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Hey there I'm thinking about purchasing a Zybo or Zedboard to Implement a SDR application. I'm in electronics engineering student with microcontroller history but brand new to FPGAs. I have a few questions about the vivado license, ISE vs Vivado for DSP applications.

What exactly is it that the licence that Digilent sells offer that the webPack dosent? I have read here on the forums about some discrepancy between the Vado licenses and forgot it updates in this regard. Is the CihipScope offered in the wet pack now?

I may later decide to purchase the SDR software package offered by AVNET, or at least individually accumulate those licenses as my budget allows. So how dose the webpack version limit my ability to integrate with the software elements(currently unable to find the said software package) used for SDR & DSP development?

What are the limitations of the Pmod interface if I were to go with the Zybo and later try to coonect to a FMC interposer/Analog Devices ACD boards?

Im reading the zybo book but any links to more learning resources would be greatly appreciated. 

I'm ready to pull the trigger on a purchase today as soon as I get these questions answered. :) Looked high and low for a phone number :( 

 

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Hello,

The SDSoC voucher that you can bundle with the Zybo or Zedboard is a 1 year voucher that grants you access to Xilinx's SDSoC environment to install on a single machine. The one year starts from the time you redeem it. During that one year, you may download new editions of the SDSoC environment as they are released by Xilinx; after the one year is up, you will be able to continue to use the SDSoC environment that is installed on your machine permanently without any functionality loss, but won't be able to download new editions as they are released.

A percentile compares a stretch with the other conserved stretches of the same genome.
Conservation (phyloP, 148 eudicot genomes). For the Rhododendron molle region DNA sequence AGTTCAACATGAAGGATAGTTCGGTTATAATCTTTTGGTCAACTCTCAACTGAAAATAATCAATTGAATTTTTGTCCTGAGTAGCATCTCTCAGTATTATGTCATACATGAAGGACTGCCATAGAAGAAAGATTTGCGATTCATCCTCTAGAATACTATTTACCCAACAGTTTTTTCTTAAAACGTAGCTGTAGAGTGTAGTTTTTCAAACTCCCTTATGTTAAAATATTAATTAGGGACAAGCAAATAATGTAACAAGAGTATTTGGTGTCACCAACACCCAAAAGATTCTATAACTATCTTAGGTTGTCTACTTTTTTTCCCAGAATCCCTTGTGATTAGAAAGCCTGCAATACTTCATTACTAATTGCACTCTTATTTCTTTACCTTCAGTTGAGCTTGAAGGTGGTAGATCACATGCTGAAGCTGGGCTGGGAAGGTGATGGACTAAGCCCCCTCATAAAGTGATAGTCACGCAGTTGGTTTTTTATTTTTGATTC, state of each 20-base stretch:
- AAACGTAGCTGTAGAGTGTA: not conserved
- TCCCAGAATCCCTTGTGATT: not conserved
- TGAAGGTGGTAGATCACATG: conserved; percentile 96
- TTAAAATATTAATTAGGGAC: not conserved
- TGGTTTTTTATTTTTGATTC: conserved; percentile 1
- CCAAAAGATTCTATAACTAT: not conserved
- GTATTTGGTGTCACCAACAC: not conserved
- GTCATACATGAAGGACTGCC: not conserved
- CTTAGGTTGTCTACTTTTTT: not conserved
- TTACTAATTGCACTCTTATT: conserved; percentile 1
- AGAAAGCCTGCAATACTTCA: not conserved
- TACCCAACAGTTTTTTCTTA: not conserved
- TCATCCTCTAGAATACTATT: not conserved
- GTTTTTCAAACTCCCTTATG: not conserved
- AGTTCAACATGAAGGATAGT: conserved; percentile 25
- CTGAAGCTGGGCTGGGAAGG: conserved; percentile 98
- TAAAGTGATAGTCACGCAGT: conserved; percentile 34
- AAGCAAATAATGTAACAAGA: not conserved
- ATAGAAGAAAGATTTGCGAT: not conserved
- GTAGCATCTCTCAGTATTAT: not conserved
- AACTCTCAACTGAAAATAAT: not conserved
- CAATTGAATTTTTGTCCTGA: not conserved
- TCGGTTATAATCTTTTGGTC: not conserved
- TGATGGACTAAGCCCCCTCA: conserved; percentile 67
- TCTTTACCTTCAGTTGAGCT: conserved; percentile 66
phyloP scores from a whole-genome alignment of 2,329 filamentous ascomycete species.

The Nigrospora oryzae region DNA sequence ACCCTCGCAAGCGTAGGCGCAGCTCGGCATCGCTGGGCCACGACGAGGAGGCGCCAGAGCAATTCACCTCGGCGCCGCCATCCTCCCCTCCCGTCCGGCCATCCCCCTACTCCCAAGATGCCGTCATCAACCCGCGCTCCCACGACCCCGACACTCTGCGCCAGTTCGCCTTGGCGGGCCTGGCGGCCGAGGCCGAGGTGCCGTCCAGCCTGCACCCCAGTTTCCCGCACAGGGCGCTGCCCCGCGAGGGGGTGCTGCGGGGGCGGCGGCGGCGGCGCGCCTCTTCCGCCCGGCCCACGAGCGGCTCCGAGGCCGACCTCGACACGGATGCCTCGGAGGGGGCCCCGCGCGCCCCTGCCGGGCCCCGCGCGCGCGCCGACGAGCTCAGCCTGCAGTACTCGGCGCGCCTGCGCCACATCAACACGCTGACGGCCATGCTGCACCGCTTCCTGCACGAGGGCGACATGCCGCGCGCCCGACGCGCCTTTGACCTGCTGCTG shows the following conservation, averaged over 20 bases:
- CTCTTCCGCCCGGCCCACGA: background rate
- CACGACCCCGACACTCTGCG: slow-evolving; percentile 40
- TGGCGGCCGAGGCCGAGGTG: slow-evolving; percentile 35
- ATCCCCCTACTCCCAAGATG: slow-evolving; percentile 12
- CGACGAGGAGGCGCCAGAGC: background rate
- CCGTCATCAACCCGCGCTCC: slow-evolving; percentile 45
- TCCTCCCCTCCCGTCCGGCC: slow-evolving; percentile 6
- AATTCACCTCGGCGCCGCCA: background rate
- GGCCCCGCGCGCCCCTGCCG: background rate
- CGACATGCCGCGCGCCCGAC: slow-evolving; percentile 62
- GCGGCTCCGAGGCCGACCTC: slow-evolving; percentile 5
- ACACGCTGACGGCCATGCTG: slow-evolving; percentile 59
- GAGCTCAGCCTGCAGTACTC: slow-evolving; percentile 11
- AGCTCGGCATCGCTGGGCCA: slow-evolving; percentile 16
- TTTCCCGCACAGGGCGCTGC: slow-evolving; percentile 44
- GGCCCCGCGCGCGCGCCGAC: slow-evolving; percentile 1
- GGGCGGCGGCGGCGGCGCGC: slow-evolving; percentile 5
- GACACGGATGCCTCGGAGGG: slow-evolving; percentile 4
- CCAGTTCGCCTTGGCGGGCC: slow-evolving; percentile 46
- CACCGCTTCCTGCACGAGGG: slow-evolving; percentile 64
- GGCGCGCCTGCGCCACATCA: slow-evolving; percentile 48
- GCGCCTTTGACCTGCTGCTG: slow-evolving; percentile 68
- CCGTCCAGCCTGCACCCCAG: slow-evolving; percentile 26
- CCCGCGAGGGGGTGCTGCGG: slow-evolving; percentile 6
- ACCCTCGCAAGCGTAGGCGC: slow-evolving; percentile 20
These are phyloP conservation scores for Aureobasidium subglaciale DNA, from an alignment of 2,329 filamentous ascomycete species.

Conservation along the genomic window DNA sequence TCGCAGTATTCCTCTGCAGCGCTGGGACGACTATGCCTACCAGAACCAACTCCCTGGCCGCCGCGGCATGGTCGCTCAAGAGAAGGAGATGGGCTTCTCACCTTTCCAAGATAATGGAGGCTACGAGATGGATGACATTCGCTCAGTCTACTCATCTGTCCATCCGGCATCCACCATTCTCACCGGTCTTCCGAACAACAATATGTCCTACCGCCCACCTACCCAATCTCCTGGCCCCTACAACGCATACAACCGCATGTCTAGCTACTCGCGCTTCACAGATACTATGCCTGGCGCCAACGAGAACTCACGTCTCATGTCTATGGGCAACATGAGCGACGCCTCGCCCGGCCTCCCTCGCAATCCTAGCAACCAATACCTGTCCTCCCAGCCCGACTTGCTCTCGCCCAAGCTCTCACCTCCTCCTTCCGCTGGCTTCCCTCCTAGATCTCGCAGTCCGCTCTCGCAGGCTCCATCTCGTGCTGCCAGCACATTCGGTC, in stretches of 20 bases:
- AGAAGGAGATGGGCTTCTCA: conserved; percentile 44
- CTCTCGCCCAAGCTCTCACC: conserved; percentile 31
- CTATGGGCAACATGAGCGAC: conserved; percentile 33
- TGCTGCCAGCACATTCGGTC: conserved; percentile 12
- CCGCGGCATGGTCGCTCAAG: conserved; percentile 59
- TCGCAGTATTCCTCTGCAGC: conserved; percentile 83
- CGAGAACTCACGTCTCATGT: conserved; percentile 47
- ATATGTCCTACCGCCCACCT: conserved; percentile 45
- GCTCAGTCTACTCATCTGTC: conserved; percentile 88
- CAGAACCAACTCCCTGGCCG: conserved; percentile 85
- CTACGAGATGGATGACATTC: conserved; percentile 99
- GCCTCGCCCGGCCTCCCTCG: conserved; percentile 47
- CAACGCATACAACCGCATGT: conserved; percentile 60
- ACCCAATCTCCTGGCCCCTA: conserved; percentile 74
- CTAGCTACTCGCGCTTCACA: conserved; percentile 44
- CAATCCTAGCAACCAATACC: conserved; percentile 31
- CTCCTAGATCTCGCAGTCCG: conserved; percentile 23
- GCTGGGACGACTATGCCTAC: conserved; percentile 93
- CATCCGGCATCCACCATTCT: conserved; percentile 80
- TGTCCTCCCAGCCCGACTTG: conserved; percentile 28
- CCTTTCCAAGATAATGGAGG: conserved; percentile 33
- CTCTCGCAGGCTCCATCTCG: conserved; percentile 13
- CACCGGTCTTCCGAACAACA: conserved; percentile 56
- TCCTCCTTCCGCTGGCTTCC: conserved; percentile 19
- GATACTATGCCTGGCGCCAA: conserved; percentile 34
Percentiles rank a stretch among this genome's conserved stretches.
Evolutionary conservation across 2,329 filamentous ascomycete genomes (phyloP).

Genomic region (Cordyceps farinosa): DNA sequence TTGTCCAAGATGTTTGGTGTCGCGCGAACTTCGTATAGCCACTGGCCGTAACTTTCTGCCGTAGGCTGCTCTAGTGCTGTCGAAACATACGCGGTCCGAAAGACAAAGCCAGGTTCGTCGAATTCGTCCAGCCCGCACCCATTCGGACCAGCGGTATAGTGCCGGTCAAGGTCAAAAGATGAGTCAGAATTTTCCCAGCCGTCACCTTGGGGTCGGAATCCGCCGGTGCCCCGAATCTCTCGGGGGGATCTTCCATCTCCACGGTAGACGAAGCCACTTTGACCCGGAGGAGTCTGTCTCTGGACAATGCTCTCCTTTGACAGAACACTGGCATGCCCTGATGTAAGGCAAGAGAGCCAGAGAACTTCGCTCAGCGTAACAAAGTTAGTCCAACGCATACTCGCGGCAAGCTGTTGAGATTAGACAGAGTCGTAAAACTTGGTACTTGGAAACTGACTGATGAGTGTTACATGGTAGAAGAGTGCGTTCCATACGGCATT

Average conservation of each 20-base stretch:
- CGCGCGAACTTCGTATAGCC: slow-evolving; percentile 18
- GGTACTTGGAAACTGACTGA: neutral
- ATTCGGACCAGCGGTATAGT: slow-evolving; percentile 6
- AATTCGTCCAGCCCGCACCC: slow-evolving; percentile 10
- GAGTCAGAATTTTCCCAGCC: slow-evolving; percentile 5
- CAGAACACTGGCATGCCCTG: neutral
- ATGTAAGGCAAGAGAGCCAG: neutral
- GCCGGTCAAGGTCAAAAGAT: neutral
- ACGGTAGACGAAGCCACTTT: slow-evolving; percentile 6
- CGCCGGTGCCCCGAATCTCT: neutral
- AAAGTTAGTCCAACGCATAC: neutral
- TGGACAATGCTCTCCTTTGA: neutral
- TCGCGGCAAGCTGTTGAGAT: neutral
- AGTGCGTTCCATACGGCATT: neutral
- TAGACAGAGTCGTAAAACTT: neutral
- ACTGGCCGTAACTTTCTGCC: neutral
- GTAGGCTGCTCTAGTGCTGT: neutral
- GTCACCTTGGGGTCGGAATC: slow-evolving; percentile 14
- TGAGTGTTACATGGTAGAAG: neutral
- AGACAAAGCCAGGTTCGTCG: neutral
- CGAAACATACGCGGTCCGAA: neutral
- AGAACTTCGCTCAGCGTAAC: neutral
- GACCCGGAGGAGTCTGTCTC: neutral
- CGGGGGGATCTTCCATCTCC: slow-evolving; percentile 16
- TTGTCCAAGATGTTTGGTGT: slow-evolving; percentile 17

That being said, SDSoC is not like the Design Edition or System Edition of Vivado, it doesn't "unlock" other features that are built into Vivado, it just gives you access to that other environment. You can view how the various editions of Vivado compare with each other in terms of features in this table by Xilinx here. ChipScope isn't part of Vivado; Xilinx instead uses the Vivado Logic Analyzer (which from my understanding has the same functionality as ChipScope), and it does come with the free WebPack edition. 

I personally can't speak towards the WebPack version limitations to integrate with other software packages. All I know for sure is that just the System Edition of Vivado (as per the table I linked to earlier) enables the System Generator for DSP, although I don't know for certain what all that entails (I just have the WebPack version of Vivado). 

As for the Pmod interface, (as per this other thread) Pmods aren't a standard so they haven't been tested to determine the maximum data rate, but were observed working at 10 MHz. The Zybo has some high-speed Pmods with impedance matched differential pairs, so perhaps you can get up to 456 Mb/s (as this other Forum user did with a different board). 

In terms of additional resources; the ZedBoard materials are maintained by the community on ZedBoard.org and Digilent has a number of materials available for the Zybo on it's Resource Center.